Considering the typical situation of a rotating bicycle wheel held by one end of its axle by a rope tied to the ceiling: gravity torque is the time derivative of the angular momentum, and in this case is perpendicular to the angular momentum vector which makes it revolve without changing its magnitude (it precesses).

My question is the following: the wheel stops turning eventually because of the friction in the string (it also slows down its own rotation because of friction in the bearing but let's ignore it), but could you clarify how, step by step? Is it because the gyroscope creates a torque on the string axis, but it's reduced by the friction torque, and as a result the friction torque translates back into a residual "gravity torque" (in other terms, the gyroscope "gives up" on a certain amount of gravity torque it can't counteract because of the string)?

To progress toward my actual problem in several dimensions, what if the friction torque is in fact torque given by another gyroscope on the same solid?

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    $\begingroup$ I am having a hard time figuring out what it is you are trying to describe, could you upload an image of the system? Also, what are "gravity torque" and "friction torque," I have never heard of such things. $\endgroup$
    – Kyle Kanos
    Feb 26, 2014 at 18:12
  • $\begingroup$ Thanks for your answer. I updated the description with a link to one of many videos that take pretty much the same example everytime. As for the torques, I should probably have been more precise in saying those are torques generated by the weight of the wheel on the one side and by the friction in the torsion of the string on the other. $\endgroup$ Feb 26, 2014 at 22:43
  • $\begingroup$ As usual there is much to be gained by reading 'It Has to Go Down A Little, In Order to Go Around'- Following Feynman on the Gyroscope. The short-short version is that our usual classroom explanation is incomplete, and shows that a slightly more complete version reproduces much more of the dynamics. $\endgroup$ Jul 17, 2014 at 14:14

1 Answer 1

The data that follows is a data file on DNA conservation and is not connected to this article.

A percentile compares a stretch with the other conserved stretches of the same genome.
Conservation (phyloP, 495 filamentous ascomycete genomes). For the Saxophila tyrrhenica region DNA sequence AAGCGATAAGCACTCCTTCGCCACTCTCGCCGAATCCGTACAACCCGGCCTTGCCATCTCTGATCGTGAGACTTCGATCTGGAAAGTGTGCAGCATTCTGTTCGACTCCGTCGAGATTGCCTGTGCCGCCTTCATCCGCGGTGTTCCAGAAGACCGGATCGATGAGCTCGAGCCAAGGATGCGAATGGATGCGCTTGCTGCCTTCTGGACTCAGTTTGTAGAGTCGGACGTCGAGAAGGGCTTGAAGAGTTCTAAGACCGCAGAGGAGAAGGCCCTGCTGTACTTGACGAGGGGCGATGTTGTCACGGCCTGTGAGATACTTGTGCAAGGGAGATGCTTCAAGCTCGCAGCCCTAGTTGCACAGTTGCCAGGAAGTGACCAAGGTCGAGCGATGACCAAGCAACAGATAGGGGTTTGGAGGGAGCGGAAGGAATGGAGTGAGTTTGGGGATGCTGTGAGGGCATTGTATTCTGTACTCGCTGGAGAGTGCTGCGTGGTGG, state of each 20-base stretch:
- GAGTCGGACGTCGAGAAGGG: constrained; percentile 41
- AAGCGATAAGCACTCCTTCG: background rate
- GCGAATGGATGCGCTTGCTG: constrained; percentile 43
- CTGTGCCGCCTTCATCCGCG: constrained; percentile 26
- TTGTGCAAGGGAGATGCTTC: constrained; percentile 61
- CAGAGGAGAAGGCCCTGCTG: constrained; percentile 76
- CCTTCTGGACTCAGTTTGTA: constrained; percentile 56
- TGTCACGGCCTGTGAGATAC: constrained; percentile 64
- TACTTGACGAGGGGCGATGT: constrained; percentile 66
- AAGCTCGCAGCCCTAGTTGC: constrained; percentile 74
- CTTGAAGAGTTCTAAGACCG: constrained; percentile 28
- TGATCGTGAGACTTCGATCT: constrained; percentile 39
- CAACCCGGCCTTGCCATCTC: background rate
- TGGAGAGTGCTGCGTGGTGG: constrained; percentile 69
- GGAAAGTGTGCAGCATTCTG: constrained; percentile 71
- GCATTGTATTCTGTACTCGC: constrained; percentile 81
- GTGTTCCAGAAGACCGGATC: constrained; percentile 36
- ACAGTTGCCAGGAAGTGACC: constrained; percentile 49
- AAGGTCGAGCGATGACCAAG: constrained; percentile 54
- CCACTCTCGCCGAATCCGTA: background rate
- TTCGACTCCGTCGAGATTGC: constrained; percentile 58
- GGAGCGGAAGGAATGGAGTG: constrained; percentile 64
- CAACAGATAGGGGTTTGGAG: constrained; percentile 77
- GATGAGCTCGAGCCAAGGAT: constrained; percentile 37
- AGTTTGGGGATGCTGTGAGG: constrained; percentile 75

I'm guessing that you understand clearly the effect of precession here. The reason why the wheel starts to fall down is that when we explain the change in angular momentum of the wheel, we say that the angular momentum vector only changes in direction- right? But the angular momentum vector of the wheel doesn't only point outwards; it also points upwards (it has an upwards and an outwards component). The outwards component is the one that most people keep in mind- it's due to the rotation of the wheel about its center. But the upwards component of angular momentum is due to the rotation of the wheel about the rope.

When considering the torque on the wheel, we can assume that the only thing the torque will do is change the direction of the outwards component of angular momentum (when there's no friction). So, we 'blame' this change of angular momentum on the torque exerted by the wheel's weight, and everything's fine. However, due to friction, the wheel's rotation about the rope slows down, resulting in a change in magnitude of the upwards-pointing component of angular momentum. This equates to a downwards pointing torque on the wheel, which will make it begin to fall.

I had a lot of trouble understanding the phrasing in your question- I hope this is what you were doubtful about. As for your second questions, I have no idea what you meant ("What if the friction torque is in fact torque given by another gyroscope on the same solid?").

Hopefully I was of some help, though.

  • $\begingroup$ For some reason I just saw your answer. Thanks a lot, I didn't see it that way. As for the part even more difficult to understand (sorry about that, but that's a difficult subject to grasp, questions are not clear because my mind's not clear about that), I'm talking about coupling 2 gyroscopes together. My ongoing problem about gyroscopes has 3 of them, orthogonal, on the same platform - and I'm wondering if the torques all cancel out. $\endgroup$ Nov 6, 2014 at 0:09

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